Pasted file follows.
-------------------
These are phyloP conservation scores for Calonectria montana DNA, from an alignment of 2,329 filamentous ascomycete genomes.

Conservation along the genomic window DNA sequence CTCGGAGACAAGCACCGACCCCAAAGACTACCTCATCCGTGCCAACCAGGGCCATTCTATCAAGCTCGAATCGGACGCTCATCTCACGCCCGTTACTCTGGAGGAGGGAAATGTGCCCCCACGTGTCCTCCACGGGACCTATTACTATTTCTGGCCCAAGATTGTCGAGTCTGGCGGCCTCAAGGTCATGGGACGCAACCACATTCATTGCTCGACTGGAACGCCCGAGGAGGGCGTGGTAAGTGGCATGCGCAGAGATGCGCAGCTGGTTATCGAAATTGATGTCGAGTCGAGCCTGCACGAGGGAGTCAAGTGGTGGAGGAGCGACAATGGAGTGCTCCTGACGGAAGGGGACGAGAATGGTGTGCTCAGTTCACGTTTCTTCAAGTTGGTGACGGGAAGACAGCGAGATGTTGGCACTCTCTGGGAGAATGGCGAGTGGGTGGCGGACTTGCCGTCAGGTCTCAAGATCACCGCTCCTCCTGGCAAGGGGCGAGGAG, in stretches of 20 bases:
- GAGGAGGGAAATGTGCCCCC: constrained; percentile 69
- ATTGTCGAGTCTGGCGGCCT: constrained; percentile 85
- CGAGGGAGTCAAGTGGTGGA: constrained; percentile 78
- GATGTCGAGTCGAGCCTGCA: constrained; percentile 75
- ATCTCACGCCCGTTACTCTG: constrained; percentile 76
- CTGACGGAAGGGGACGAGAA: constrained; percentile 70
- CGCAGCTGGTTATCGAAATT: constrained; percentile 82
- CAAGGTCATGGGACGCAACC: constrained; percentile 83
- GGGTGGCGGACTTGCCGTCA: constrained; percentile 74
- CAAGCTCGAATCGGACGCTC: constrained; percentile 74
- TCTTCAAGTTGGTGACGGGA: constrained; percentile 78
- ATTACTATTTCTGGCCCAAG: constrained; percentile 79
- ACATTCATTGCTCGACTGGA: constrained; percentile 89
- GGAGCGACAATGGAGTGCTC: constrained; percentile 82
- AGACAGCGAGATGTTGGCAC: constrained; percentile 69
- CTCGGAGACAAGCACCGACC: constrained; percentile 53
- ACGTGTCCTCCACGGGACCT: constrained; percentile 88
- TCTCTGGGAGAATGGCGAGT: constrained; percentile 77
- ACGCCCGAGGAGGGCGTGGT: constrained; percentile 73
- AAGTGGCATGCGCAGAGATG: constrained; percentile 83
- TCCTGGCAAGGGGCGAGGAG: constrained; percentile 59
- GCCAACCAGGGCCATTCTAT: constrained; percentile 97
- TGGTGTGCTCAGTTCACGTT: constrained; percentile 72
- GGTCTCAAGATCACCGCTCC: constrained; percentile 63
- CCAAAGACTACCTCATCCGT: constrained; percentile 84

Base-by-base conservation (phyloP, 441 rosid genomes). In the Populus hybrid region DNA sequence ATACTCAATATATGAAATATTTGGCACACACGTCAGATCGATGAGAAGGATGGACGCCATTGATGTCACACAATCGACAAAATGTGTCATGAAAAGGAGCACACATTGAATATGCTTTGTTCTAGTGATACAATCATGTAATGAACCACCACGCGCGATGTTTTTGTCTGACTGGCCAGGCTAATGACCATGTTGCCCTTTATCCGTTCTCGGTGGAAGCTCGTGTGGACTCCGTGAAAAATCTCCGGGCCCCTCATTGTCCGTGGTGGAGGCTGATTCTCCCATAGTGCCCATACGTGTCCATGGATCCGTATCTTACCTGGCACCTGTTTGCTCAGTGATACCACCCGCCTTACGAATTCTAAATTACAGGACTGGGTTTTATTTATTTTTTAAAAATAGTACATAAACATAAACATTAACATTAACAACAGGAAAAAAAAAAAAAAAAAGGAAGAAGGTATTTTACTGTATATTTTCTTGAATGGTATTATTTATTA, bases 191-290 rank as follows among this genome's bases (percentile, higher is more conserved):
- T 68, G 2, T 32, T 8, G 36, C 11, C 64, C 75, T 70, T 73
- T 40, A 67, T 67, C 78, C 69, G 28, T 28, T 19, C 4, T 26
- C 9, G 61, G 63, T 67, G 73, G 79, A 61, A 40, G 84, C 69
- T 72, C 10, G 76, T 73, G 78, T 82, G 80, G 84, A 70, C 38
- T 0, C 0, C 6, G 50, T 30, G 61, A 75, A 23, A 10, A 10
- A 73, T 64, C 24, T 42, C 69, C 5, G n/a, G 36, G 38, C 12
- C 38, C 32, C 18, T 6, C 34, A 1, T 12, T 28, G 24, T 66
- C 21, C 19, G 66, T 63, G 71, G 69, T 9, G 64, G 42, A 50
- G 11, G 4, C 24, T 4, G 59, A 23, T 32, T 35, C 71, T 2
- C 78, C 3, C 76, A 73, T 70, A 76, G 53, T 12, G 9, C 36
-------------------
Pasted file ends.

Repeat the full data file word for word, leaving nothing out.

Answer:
These are phyloP conservation scores for Calonectria montana DNA, from an alignment of 2,329 filamentous ascomycete genomes.

Conservation along the genomic window DNA sequence CTCGGAGACAAGCACCGACCCCAAAGACTACCTCATCCGTGCCAACCAGGGCCATTCTATCAAGCTCGAATCGGACGCTCATCTCACGCCCGTTACTCTGGAGGAGGGAAATGTGCCCCCACGTGTCCTCCACGGGACCTATTACTATTTCTGGCCCAAGATTGTCGAGTCTGGCGGCCTCAAGGTCATGGGACGCAACCACATTCATTGCTCGACTGGAACGCCCGAGGAGGGCGTGGTAAGTGGCATGCGCAGAGATGCGCAGCTGGTTATCGAAATTGATGTCGAGTCGAGCCTGCACGAGGGAGTCAAGTGGTGGAGGAGCGACAATGGAGTGCTCCTGACGGAAGGGGACGAGAATGGTGTGCTCAGTTCACGTTTCTTCAAGTTGGTGACGGGAAGACAGCGAGATGTTGGCACTCTCTGGGAGAATGGCGAGTGGGTGGCGGACTTGCCGTCAGGTCTCAAGATCACCGCTCCTCCTGGCAAGGGGCGAGGAG, in stretches of 20 bases:
- GAGGAGGGAAATGTGCCCCC: constrained; percentile 69
- ATTGTCGAGTCTGGCGGCCT: constrained; percentile 85
- CGAGGGAGTCAAGTGGTGGA: constrained; percentile 78
- GATGTCGAGTCGAGCCTGCA: constrained; percentile 75
- ATCTCACGCCCGTTACTCTG: constrained; percentile 76
- CTGACGGAAGGGGACGAGAA: constrained; percentile 70
- CGCAGCTGGTTATCGAAATT: constrained; percentile 82
- CAAGGTCATGGGACGCAACC: constrained; percentile 83
- GGGTGGCGGACTTGCCGTCA: constrained; percentile 74
- CAAGCTCGAATCGGACGCTC: constrained; percentile 74
- TCTTCAAGTTGGTGACGGGA: constrained; percentile 78
- ATTACTATTTCTGGCCCAAG: constrained; percentile 79
- ACATTCATTGCTCGACTGGA: constrained; percentile 89
- GGAGCGACAATGGAGTGCTC: constrained; percentile 82
- AGACAGCGAGATGTTGGCAC: constrained; percentile 69
- CTCGGAGACAAGCACCGACC: constrained; percentile 53
- ACGTGTCCTCCACGGGACCT: constrained; percentile 88
- TCTCTGGGAGAATGGCGAGT: constrained; percentile 77
- ACGCCCGAGGAGGGCGTGGT: constrained; percentile 73
- AAGTGGCATGCGCAGAGATG: constrained; percentile 83
- TCCTGGCAAGGGGCGAGGAG: constrained; percentile 59
- GCCAACCAGGGCCATTCTAT: constrained; percentile 97
- TGGTGTGCTCAGTTCACGTT: constrained; percentile 72
- GGTCTCAAGATCACCGCTCC: constrained; percentile 63
- CCAAAGACTACCTCATCCGT: constrained; percentile 84

Base-by-base conservation (phyloP, 441 rosid genomes). In the Populus hybrid region DNA sequence ATACTCAATATATGAAATATTTGGCACACACGTCAGATCGATGAGAAGGATGGACGCCATTGATGTCACACAATCGACAAAATGTGTCATGAAAAGGAGCACACATTGAATATGCTTTGTTCTAGTGATACAATCATGTAATGAACCACCACGCGCGATGTTTTTGTCTGACTGGCCAGGCTAATGACCATGTTGCCCTTTATCCGTTCTCGGTGGAAGCTCGTGTGGACTCCGTGAAAAATCTCCGGGCCCCTCATTGTCCGTGGTGGAGGCTGATTCTCCCATAGTGCCCATACGTGTCCATGGATCCGTATCTTACCTGGCACCTGTTTGCTCAGTGATACCACCCGCCTTACGAATTCTAAATTACAGGACTGGGTTTTATTTATTTTTTAAAAATAGTACATAAACATAAACATTAACATTAACAACAGGAAAAAAAAAAAAAAAAAGGAAGAAGGTATTTTACTGTATATTTTCTTGAATGGTATTATTTATTA, bases 191-290 rank as follows among this genome's bases (percentile, higher is more conserved):
- T 68, G 2, T 32, T 8, G 36, C 11, C 64, C 75, T 70, T 73
- T 40, A 67, T 67, C 78, C 69, G 28, T 28, T 19, C 4, T 26
- C 9, G 61, G 63, T 67, G 73, G 79, A 61, A 40, G 84, C 69
- T 72, C 10, G 76, T 73, G 78, T 82, G 80, G 84, A 70, C 38
- T 0, C 0, C 6, G 50, T 30, G 61, A 75, A 23, A 10, A 10
- A 73, T 64, C 24, T 42, C 69, C 5, G n/a, G 36, G 38, C 12
- C 38, C 32, C 18, T 6, C 34, A 1, T 12, T 28, G 24, T 66
- C 21, C 19, G 66, T 63, G 71, G 69, T 9, G 64, G 42, A 50
- G 11, G 4, C 24, T 4, G 59, A 23, T 32, T 35, C 71, T 2
- C 78, C 3, C 76, A 73, T 70, A 76, G 53, T 12, G 9, C 36